[36 Del.Ch. 31] William G. Bush, III (of Hope & Harmonson), Dover, for plaintiff.
James H. Hughes, III, Dover, for defendants.
Plaintiff is the owner of certain real estate located in the City of Dover and brings this action challenging the legality of the
1956 assessment of real estate taxes. It requests an injunction restraining the City and its tax collector from collecting taxes from plaintiff based on that increased assessment.
Both the plaintiff and defendants have moved for summary judgment and this is the decision thereon. The governing charter will be referred to either as the 'charter' or 'statute'.
Plaintiff makes the following contentions:
(1) There was no tax assessor at the time the assessment was purportedly made. The purported assessor, Thomas E. Baker was not even a valid de facto tax assessor, but a mere intruder;
(2) Although charged by law to do so, the purported tax assessor did not make the assessment. Rather, it was made either by an outsider or by Council.
(3) Plaintiff was denied its legally provided opportunity to be heard on its appeal concerning the assessment on its properties.
Before considering plaintiff's contentions let us resolve defendants' argument that plaintiff has failed to state a claim. Clearly the court has jurisdiction here if plaintiff was deprived of its substantial rights. We are not here dealing with the question of fairness of the plaintiff's assessment; and indeed could not. See Brennan v. Black, Del.,104 A.2d 777. There is no merit to defendants' contention that plaintiff has failed to state a claim. I say this because plaintiff charges a violation of its substantial rights.
[36 Del.Ch. 32] Let us first consider plaintiff's claim that there was no tax assessor at the time the 1956 assessment was purportedly adopted; from which plaintiff concludes that there could be no valid assessment.
Thomas E. Baker was first elected assessor for the City of Dover in 1941 and took the oath at that time. He has been re-elected by the Council each year since. His latest election took place on January 9, 1956, although the City Charter called for his election at the December meeting, 47 Laws of Delaware, Chap. 314, § 2. He was sworn in April 12, 1956, after he had performed nearly all of his services in connection with the new appraisal for 1956. He did not realize the oath was required at the beginning of each term.
Before considering the specific grounds relied upon by plaintiff to show that Mr. Baker was not even a de facto assessor, I note the well established law that many legal provisions in this field are directory rather than mandatory. A provision is mandatory only when it is of substance and obviously for the protection of the substantial rights of the taxpayer. Against this background, let us consider plaintiff's specific contentions.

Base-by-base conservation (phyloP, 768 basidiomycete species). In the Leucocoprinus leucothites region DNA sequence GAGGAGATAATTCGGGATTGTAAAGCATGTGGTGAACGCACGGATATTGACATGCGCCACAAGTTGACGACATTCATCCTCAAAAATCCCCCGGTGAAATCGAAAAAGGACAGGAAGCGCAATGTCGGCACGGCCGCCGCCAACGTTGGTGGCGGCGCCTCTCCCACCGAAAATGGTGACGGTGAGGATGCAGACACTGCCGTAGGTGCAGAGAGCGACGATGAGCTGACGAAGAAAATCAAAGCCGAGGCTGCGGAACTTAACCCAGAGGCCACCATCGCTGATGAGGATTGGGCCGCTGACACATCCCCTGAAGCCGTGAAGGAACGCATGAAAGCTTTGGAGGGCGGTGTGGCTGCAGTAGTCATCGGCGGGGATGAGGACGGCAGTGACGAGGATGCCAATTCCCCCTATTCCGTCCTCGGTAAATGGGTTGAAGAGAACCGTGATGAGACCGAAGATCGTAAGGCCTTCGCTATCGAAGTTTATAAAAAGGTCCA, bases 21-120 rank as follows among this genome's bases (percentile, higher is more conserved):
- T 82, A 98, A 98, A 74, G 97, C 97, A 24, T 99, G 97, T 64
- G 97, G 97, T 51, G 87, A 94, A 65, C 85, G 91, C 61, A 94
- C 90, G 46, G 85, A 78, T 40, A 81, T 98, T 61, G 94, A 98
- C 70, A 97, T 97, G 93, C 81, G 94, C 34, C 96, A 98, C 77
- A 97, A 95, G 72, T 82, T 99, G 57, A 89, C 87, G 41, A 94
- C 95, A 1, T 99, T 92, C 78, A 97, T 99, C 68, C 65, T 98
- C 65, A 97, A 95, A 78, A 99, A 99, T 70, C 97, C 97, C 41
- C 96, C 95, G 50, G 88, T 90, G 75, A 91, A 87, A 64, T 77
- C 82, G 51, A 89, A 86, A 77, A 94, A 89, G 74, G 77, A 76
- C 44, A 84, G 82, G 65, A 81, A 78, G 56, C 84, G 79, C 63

Plaintiff first points out that, despite the statutory requirement, the assessor was not elected at the December meeting of Council, but was elected in January of this year. I hardly need say that the Legislature by this provision could not have intended that there should be no tax assessor for the City of Dover in the event the Council did not act at the time fixed. This statutory provision was at most only part of a scheme to establish some reasonable time sequence in connection with real estate taxation in the City of Dover. Failure to elect Mr. Baker at the December meeting could not possibly injure the plaintiff or the other taxpayers. I conclude that this provision of the charter is directory and thus when Council elected Mr. Baker at its January meeting, his election was valid.
Plaintiff next shows that the assessor did not take the required oath until after he had performed most of his duties
as assessor for the current year. Clearly Mr. Baker purported to discharge the [36 Del.Ch. 33] duties of assessor, a legally created position in the government of the City of Dover. Once again, it is quite evident that the taxpayers can show no prejudice by the fact that Mr. Baker, through inadvertence, failed to take his oath until he had performed many of his duties. Plaintiff's attack on this ground is without merit. See 3 Cooley, Taxation, (4th Ed.) § 1049.
Finally, under his first point, the plaintiff contends that the motion, pursuant to which Mr. Baker was elected the assessor by the Council, was not approved in writing by the Mayor. Plaintiff contends that this action of Council was subject to the following provision of 36 Laws of Delaware, Chap. 158, § 10:
'No ordinance, resolution, or order shall be valid unless it shall have (1) the affirmative vote of a majority of the members elected to the Council, and (2) the written approval of the Mayor * * *, provided that in the absence of such approval by the Mayor * * * Council may, * * * pass or adopt the same ordinance, resolution or order which did not receive the approval of the Mayor * * * by the affirmative vote of three-fourths of the members elected to the Council.'
The quoted provisions of the charter require approval or disapproval by the Mayor as a prerequisite to valid Council action in the areas noted. This being so, let us consider whether the Council's action in electing a tax assessor under the provisions of 47 Laws of Delaware, Chap. 314, constituted the passage of an 'ordinance, resolution, or order' which, to be valid, had to be approved by the Mayor, or absent such approval by three-fourths of the Council. Clearly the action of Council in electing the assessor by motion was not the passage of an ordinance. While not quite so clear, it might also be said that technically, since the appointment was by motion, it was not a 'resolution' or 'order' and thus not covered by the quoted charter provisions. However, I believe the substance of the matter rather than the form by which the Council appointed the assessor must be considered. Otherwise, obvious evasion of the legislative intent would be possible.
[36 Del.Ch. 34] Viewing substance rather than form, I do not believe that the provision for the Mayor's approval or disapproval was intended to cover this appointment. The reasoning behind my conclusion is found in the case of State ex rel. Walker v. Wagner,170 Ind. 144, 82 N.E. 466. There the court was confronted with a case where the City Council had passed a 'resolution' appointing a councilman to fill the vacancy in that office. The Mayor vetoed the resolution, relying upon a statute which provided that "no ordinance, order or resolution of the council shall become law, or operative until it has been * * * approved in writing by the mayor, or passed over his veto * * *.' Burns' Ann.St.Supp.Ind.1905, § 3476. The Supreme Court of Indiana held that the action of the Council was not covered by the provisions of the quoted statute even though the Council had taken its action by 'resolution'--a stronger case than the present. The Indiana Court looked to the substance rather than the form of Council's action and concluded that by the statute: